Ages: All
Subjects:  Nonfiction, Biography, Nature, Animals, Primates, Dreams

Description: Award-winning picture book author Patrick McDonnell tells the inspiring story of the young girl who would grow up to be Dr. Jane Goodall–primatologist, environmentalist, humanitarian, and United Nations Messenger of Peace.

First Lines:  "Jane had a stuffed toy chimpanzee named Jubilee.  She cherished Jubilee and took him everywhere she went.  And Jane loved to be outside."

Why I chose this book:  Me...Jane is such a well-written biography for kids in that it's not a timeline of facts.  It's poetic, and above all it's written as a story.  My daughter was captivated as it begins with a young girl about her age who is curious about where eggs come from, and how a wish/dream Jane has comes true.  Unlike other biographies and non-fiction books, the soft language and wistful drawings inspire the reader to dream bigger and believe anything is possible (my daughter, for example, is working on making her dream of becoming a mermaid and a fairy true now). 

Resources:  In the book, Jane Goodall herself writes a note at the end, plus there is a link to her Roots & Shoots program (www.rootsandshoots.org).  You can also learn more and see photos of Jane at www.janegoodall.org.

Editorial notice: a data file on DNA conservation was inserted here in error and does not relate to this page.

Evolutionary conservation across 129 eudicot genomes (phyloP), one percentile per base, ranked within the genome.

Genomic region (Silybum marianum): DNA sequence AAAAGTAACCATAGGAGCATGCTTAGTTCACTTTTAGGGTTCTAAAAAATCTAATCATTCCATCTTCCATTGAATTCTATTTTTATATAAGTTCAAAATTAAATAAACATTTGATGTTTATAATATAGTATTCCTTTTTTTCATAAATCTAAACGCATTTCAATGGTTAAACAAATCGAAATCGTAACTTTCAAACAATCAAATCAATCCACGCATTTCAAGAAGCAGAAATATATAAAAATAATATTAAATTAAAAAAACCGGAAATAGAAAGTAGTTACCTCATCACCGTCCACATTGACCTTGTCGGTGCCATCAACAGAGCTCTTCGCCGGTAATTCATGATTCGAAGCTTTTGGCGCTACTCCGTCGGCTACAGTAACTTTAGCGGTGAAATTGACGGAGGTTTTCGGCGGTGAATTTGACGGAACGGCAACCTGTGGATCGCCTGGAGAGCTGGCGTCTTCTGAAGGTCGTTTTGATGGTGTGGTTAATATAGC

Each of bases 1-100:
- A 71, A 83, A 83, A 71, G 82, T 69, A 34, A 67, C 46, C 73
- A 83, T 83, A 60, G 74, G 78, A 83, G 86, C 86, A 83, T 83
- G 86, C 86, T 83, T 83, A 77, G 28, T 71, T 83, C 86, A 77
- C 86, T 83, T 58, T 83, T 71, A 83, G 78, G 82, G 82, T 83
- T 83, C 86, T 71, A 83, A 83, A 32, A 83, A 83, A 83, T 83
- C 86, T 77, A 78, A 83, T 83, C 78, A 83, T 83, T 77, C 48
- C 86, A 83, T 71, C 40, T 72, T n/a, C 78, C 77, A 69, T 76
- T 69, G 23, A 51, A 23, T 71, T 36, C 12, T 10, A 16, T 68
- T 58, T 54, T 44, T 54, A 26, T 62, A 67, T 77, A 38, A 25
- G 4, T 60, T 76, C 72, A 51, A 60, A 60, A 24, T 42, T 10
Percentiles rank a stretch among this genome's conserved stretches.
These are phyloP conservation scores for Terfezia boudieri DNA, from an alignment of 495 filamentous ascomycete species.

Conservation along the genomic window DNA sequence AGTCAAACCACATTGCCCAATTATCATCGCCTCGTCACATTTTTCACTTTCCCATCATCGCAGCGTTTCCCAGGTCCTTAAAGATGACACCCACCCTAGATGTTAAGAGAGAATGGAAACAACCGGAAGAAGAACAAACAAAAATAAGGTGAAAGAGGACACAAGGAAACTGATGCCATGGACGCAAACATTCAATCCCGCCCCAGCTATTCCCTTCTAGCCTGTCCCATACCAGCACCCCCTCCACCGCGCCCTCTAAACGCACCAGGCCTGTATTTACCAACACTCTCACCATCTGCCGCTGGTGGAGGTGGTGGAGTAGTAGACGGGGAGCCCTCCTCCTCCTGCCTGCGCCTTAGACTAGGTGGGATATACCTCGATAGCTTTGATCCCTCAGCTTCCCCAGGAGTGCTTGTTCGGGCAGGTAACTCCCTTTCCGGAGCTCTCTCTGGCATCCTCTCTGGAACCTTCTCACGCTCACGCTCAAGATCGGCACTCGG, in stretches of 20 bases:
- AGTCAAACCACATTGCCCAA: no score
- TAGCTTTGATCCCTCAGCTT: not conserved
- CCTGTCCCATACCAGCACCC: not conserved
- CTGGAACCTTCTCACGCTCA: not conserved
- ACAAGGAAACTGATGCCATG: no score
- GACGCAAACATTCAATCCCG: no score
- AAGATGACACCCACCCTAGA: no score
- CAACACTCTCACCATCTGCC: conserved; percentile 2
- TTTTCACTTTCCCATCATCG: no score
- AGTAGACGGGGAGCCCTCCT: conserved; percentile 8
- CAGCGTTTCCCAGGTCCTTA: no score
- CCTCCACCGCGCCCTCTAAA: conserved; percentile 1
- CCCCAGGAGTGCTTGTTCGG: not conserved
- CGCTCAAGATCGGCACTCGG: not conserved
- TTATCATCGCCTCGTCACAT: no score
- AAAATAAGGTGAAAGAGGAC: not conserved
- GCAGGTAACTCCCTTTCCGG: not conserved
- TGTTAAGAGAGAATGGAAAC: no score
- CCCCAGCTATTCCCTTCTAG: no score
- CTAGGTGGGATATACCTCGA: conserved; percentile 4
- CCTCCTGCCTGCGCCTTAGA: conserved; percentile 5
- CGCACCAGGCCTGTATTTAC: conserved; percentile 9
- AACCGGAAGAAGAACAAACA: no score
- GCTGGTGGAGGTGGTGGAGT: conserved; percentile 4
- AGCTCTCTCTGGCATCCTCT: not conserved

Comments are open, and in case you missed my awesome interviews earlier in the week, scroll down to see interviews with YA multicultural author Ruth Tenzer-Feldman and picture book author/illustrator Eric VanRaepenbusch!  You can also see my interview with picture book author Lisa Wheeler over at Rate Your Story.

Wednesday, March 28, 2012

Worldly Wednesday: BLUE THREAD Author Ruth Tenzer-Feldman

It's Worldly Wednesday!  Normally, it's my favorite day of the week because I love all things global.  But this week is extra special because I got to read an Advanced Copy of Ruth Tenzer-Feldman's debut novel BLUE THREAD while I was in Gambia–and today, she's "here!"

BLUE THREAD is published by Ooligan Press
BLUE THREAD tells the story of Miriam Josefsohn, a sixteen-year old Jewish girl living in 1912 Portland–who is thrust even further back in history to biblical times thanks to a fantastical prayer shawl that her father and uncle kept hidden from her.